KUALA LUMPUR: Police have not found any evidence to show that the computers of collapsed investment scheme JJ Poor to Rich (JJPTR) were hacked, according to a report.
JJPTR founder Johnson Lee had earlier claimed that he had lost RM400 million to cyber-hackers.
The Star reported that police investigations also suggest that tens of millions of ringgit – the bulk of the money handled by JJPTR – could have been moved to overseas accounts by the operators of the scheme.
Quoting police sources, the report said investigations did not show that the company was involved in any foreign exchange trading and that a team comprising police and Bank Negara officials had frozen some accounts worth millions of ringgit.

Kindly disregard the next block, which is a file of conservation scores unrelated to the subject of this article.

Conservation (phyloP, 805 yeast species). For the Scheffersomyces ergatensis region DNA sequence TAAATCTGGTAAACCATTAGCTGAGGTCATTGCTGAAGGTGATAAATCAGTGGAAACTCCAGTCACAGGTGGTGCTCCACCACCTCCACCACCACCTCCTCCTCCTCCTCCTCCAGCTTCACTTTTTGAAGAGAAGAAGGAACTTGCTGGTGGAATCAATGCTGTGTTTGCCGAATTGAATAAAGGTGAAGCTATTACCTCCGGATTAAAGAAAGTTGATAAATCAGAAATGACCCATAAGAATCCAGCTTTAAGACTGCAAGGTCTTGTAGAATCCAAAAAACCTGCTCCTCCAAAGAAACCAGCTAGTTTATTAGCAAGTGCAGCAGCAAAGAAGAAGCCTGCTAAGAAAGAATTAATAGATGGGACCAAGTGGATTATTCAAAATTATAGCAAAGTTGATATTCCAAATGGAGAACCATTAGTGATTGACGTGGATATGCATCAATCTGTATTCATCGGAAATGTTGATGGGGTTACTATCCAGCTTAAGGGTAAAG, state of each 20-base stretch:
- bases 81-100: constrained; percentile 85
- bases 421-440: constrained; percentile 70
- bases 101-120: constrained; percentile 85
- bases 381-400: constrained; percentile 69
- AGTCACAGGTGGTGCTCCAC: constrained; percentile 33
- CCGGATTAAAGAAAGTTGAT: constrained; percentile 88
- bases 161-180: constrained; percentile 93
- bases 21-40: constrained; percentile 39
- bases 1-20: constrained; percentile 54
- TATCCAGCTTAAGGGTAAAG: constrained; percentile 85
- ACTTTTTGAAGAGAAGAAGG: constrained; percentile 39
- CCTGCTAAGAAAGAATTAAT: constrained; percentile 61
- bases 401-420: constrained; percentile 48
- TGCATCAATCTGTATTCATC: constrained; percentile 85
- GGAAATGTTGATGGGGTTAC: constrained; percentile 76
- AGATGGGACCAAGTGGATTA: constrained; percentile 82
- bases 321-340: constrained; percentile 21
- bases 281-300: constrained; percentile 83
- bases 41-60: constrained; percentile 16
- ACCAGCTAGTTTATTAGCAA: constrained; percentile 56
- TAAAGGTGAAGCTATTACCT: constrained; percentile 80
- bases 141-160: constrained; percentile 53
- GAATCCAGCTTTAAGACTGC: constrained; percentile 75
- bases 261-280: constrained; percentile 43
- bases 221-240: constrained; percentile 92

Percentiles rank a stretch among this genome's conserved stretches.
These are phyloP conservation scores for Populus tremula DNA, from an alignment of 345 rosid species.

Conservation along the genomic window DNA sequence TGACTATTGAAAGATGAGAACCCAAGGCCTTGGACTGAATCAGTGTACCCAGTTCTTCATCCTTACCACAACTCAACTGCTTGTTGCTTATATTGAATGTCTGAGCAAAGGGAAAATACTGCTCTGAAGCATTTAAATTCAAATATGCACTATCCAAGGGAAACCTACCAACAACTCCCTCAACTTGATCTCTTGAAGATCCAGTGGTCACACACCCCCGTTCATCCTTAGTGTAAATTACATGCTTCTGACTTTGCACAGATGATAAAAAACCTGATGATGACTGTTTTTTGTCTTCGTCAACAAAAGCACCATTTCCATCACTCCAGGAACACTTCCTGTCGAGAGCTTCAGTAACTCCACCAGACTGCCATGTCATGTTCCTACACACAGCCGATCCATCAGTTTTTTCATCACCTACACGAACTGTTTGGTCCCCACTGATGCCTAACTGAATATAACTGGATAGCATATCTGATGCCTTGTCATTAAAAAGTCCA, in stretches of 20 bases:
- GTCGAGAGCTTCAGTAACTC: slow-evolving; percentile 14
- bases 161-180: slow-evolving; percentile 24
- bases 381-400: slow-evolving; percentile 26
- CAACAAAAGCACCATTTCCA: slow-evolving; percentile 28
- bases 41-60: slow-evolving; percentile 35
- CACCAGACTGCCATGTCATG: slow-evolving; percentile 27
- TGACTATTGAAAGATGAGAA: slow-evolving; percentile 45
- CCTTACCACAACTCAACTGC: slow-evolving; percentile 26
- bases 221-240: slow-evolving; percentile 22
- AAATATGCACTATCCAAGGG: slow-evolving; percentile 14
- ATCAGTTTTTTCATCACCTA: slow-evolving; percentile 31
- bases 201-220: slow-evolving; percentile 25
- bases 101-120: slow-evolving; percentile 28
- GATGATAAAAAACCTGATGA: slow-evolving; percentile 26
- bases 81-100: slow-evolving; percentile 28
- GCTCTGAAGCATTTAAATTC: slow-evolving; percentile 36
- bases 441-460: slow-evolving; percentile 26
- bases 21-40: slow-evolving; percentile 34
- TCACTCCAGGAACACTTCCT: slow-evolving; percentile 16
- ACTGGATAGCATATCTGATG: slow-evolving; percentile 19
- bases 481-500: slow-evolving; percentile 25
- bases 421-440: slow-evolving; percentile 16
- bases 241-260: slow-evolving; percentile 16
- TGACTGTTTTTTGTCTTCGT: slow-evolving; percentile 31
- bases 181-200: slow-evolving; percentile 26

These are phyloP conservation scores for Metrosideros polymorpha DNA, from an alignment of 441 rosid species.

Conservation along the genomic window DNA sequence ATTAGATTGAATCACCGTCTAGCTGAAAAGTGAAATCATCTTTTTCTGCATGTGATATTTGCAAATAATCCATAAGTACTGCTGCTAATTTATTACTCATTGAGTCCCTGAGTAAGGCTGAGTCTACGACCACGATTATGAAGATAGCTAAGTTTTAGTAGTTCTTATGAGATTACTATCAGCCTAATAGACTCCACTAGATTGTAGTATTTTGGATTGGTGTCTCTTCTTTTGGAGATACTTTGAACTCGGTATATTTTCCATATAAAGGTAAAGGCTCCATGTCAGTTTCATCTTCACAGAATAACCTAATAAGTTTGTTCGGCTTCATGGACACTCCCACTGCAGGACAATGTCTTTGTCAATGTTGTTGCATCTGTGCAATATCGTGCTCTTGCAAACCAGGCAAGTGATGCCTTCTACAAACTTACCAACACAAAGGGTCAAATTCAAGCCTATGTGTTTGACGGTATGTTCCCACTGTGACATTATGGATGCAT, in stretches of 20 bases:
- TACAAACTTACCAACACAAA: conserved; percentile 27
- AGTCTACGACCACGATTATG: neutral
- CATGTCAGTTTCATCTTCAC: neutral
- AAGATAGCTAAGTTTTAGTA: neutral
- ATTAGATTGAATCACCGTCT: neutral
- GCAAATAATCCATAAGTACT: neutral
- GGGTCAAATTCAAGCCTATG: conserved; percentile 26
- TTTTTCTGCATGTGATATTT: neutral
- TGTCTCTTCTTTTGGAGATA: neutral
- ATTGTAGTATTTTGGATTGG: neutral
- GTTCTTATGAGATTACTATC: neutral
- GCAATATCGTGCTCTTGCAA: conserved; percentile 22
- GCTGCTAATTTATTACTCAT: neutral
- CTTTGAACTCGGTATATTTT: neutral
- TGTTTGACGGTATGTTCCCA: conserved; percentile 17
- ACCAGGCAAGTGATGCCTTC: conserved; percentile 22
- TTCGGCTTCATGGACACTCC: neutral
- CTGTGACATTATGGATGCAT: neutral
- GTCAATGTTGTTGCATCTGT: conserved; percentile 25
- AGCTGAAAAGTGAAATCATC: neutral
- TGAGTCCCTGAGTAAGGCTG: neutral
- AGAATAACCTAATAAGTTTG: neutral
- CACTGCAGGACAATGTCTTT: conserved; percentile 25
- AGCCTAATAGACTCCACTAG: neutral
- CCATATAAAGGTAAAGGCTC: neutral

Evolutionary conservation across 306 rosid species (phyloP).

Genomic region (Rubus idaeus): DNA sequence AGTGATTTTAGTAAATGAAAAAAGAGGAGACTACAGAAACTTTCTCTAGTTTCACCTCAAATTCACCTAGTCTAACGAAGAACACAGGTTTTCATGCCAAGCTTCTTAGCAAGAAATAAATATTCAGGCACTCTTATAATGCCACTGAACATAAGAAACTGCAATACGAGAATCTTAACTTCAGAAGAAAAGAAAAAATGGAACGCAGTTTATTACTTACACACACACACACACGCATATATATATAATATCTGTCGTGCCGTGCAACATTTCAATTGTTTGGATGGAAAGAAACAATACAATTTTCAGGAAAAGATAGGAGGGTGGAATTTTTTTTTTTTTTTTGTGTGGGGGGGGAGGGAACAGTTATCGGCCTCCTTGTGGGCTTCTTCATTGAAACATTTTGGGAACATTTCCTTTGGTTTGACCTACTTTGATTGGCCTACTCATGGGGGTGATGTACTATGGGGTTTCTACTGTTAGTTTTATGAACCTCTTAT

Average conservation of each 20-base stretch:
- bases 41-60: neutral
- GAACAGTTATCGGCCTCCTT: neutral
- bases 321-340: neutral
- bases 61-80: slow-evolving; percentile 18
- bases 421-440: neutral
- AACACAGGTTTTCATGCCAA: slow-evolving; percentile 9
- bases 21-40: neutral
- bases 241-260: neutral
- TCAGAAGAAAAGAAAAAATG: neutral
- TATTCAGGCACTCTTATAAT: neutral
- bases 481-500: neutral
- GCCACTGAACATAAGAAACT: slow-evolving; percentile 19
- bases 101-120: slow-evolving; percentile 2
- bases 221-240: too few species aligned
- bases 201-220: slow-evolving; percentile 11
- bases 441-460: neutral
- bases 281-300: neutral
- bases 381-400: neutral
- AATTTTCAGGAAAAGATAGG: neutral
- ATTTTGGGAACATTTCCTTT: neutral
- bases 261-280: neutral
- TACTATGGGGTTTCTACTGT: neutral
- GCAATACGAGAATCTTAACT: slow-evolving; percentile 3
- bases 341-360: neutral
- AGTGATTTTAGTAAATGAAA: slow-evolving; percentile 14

The team is also ascertaining if the actual amount lost was RM1.73 billion, apart from trying to find out the actual number of people involved in the scheme. It is said that even people in countries such as the United States, Canada and China had invested in the scheme.
“There is also a possibility that Bank Negara will try to work with its counterparts overseas to check on the money trail,” The Star quoted sources as saying.
Lee and two of his aides have been arrested. They were picked up by police in Petaling Jaya about 4.30 am on Tuesday before being remanded.
Meanwhile, another report has been lodged against JJPTR, this time in Ledang, Johor. A woman in her 20s claimed she did not get her returns after investing RM4,700 in the scheme earlier this year, according to the report in The Star.
Members of JJPTR had been asked to invest between US$25 and US$1,000 (RM110 and RM4,400) and promised a monthly return of 20%.
Investors panicked when the 20% monthly interest they were promised was not deposited into their accounts in April. Soon, some of them made police reports and the authorities went into action.